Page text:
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Git cheatsheet

Giulia Chiola
Front-end Developer. 👾 Media engineer. ⚡ Facing life one bug at a time. 🔥 Easily bribed with chocolate. 🍫 she/her.
Originally published at giuliachiola.dev Updated on ・2 min read

Few commands I found very useful during development.

Command Description
git commit -am "message" add and commit all trakced files
git fetch --all --prune fetch all remotes, delete remote branches which are dead
git reset --merge abort merge, reset as before (also if there are local commit not pushed yet)
git merge --strategy-option theirs [branch] merge branch into current branch, keeping their work in conflicts
git branch --unset-upstream remove upstream branch
git reset myfile.js remove from staging area
git commit --amend --no-edit amend without edit message
git commit --amend --no-edit --patch amend without edit message + choose interactively which changes to commit
git checkout - switch to previous branch
git checkout [branch] -- path/to/file.scss get file from another branch and copy to current branch
git stash -u stash all files (also untracked ones)
git reset --soft A remove files, but still available in staging area
git reset --mixed A git reset A (default) remove files also in staging area
git reset --hard remove files as they never existed
git stash clear delete all stashes
git fetch origin; git reset --hard origin/main restore as remote main branch
git log --tags --simplify-by-decoration --pretty="format:%ci %d" show tags details
git log --graph --abbrev-commit --decorate show commits with decorative branches
git log --decorate --oneline --graph --date-order master@{"4 days ago"}..master show commits of the last 4 days in a compact graph
`git diff --name-only uniq
{% raw %}git push origin :feature/branchname delete remote branch
git push origin --delete feature/branchname delete remote branch
git push origin --all push all local branches
git fetch --prune --prune-tags remove local tags, align tags to remotes
git ls-remote --tags origin list all remote tags

⚡️ Bonus tip

If there is a command you use often, you can save it as a global git alias.

git config --global alias.fixup 'commit --amend --no-edit'
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and then using it

git fixup
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Thanks to DarkWiiPlayer for pointing that out. 😎

Rename a git tag

git tag [new] [old]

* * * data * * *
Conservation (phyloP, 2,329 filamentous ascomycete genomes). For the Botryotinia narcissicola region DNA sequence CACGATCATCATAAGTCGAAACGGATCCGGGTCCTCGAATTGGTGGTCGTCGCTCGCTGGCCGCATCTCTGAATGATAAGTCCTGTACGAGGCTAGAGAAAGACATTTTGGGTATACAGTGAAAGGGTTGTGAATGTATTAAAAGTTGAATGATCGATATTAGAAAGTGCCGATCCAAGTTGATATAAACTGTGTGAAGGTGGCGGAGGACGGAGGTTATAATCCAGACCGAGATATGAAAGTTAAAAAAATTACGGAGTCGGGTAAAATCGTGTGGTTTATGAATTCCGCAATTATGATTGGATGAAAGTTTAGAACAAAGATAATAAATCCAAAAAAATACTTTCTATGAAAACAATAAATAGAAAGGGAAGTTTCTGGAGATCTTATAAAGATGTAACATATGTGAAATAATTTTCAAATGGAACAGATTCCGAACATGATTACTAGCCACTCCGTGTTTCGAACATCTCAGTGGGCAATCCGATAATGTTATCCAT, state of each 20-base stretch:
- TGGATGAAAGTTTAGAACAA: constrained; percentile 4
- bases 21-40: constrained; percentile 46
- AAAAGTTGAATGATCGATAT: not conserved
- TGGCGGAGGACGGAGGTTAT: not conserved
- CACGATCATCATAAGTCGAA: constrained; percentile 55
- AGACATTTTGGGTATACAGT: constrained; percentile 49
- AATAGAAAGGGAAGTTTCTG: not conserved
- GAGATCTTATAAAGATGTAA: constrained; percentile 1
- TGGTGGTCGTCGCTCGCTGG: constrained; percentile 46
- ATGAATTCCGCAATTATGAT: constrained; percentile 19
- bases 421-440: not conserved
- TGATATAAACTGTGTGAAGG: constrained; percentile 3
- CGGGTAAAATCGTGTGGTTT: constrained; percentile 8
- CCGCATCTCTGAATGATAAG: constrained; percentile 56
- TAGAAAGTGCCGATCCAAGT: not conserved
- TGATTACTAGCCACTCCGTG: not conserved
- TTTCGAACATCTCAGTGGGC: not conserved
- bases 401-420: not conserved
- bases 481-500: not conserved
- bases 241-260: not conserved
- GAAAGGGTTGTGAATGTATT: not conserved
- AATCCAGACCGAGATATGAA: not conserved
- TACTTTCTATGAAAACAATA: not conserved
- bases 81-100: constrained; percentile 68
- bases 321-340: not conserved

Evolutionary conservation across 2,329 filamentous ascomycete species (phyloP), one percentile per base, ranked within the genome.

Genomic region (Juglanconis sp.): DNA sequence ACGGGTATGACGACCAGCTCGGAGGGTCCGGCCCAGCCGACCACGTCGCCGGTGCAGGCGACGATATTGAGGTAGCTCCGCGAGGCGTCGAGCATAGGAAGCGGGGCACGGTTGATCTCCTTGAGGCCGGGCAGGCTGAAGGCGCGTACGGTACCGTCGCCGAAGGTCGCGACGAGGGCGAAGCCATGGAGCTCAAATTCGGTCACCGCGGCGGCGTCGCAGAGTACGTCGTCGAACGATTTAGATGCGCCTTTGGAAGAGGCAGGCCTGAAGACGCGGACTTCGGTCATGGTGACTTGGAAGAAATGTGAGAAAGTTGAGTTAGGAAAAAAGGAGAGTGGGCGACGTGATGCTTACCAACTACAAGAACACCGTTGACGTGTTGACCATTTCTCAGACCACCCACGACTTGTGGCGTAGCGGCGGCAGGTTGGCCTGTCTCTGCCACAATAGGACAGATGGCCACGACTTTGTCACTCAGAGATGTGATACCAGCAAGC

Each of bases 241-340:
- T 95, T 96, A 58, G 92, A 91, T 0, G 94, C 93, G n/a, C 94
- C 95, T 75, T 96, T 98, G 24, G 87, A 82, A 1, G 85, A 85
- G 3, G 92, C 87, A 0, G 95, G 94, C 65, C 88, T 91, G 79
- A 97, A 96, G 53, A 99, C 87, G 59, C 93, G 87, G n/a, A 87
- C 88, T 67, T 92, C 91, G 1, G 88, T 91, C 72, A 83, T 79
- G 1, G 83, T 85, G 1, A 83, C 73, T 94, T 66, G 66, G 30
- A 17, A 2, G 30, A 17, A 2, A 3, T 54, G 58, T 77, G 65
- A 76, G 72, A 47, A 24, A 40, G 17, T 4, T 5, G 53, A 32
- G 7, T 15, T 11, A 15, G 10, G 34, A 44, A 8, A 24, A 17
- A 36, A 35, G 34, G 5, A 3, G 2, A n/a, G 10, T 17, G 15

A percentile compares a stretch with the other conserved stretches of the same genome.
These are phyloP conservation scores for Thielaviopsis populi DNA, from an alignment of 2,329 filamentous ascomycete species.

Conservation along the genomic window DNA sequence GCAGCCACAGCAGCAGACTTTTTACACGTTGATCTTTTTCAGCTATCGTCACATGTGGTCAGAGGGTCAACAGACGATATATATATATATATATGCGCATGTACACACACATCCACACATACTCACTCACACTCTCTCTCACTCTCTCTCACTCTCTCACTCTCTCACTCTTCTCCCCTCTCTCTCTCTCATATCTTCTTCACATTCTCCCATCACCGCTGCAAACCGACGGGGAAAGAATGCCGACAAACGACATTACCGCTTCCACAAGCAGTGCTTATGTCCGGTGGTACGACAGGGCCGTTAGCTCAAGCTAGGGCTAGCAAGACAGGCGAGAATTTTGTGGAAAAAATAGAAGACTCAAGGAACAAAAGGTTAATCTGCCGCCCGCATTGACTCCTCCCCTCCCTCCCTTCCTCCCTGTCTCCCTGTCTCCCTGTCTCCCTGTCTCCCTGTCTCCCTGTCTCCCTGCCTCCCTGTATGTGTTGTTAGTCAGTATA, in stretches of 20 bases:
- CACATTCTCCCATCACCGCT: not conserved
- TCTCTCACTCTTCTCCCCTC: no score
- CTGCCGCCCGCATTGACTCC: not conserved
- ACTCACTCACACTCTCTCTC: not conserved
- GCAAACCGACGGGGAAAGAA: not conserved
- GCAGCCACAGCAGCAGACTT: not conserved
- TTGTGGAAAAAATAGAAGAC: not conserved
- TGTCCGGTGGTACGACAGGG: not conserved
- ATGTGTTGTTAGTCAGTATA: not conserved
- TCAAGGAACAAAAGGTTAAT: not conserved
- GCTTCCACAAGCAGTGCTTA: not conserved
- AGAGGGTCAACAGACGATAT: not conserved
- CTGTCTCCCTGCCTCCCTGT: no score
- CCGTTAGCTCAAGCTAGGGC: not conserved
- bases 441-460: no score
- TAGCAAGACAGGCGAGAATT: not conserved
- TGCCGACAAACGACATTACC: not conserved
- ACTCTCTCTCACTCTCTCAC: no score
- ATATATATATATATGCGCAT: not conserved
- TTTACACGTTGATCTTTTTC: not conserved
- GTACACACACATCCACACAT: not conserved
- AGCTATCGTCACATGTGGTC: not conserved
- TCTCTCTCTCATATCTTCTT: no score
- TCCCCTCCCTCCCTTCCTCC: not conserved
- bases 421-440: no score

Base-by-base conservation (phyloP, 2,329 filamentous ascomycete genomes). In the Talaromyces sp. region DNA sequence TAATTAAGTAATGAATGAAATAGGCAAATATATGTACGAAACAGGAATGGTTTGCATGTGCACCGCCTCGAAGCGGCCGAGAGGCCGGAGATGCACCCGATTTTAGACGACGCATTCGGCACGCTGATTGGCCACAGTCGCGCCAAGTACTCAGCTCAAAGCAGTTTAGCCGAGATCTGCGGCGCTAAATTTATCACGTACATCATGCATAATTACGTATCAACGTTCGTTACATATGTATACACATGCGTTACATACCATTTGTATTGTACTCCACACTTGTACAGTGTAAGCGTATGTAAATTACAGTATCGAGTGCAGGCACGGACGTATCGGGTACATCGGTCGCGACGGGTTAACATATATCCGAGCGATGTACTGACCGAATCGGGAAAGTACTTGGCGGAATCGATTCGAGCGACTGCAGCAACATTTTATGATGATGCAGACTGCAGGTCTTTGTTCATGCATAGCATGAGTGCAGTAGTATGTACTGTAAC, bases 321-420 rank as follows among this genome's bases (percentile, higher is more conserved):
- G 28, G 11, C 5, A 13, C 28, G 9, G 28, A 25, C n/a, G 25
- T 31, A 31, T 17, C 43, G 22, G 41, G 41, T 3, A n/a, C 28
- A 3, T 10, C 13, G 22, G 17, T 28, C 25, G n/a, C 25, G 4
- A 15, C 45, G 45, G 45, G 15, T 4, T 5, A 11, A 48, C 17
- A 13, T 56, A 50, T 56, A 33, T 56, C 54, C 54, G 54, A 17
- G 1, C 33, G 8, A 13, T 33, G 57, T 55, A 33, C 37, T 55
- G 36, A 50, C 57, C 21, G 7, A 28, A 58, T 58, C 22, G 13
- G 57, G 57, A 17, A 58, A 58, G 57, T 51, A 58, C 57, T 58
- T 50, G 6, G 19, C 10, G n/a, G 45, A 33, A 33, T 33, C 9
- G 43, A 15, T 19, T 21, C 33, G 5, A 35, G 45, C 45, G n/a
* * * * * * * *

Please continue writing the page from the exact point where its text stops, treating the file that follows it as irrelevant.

git tag -d [old]
git push origin :refs/tags/[old]
git push --tags
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When you fetch remote tags, be sure you have the updated tags

git pull --prune --tags
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GitLab branch compare

  • Open the left sidebar
  • Click on Repository > Compare
https://gitlab.com/giuliach/super-blog-11ty/-/compare/[source]...[target]
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Example:

https://gitlab.com/giuliach/super-blog-11ty/-/compare/main...develop
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Discussion (2)

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darkwiiplayer profile image
DarkWiiPlayer • Edited

git commit -am "message"

There's nothing wrong with doing this every now and then, but I've seen repeatedly that people tend to use -am as their only way to make commits, which leads to poorly written/formatted commit messages and committing too many files. Don't overuse!

git commit --amend --no-edit

This combination is very useful, but it can be even better: git config --global alias.fixup commit --amend --no-edit --patch ;)

One personal addition:

git log --decorate --oneline --graph --date-order master@{"4 days ago"}..master

To see the commits of the last 4 days in a compact graph :D

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giulia_chiola profile image
Giulia Chiola Author

Thanks @darkwiiplayer , I really appreciated your feedback! 🙃

About the dangerous --all flag you are absolutely right. We should not overuse it! We should all strive towards making smaller commits involving a single functionality, and only then we could use the -a flag safely.

For the other tips you suggested, I edited the original post and added them. 😎 Thank you!

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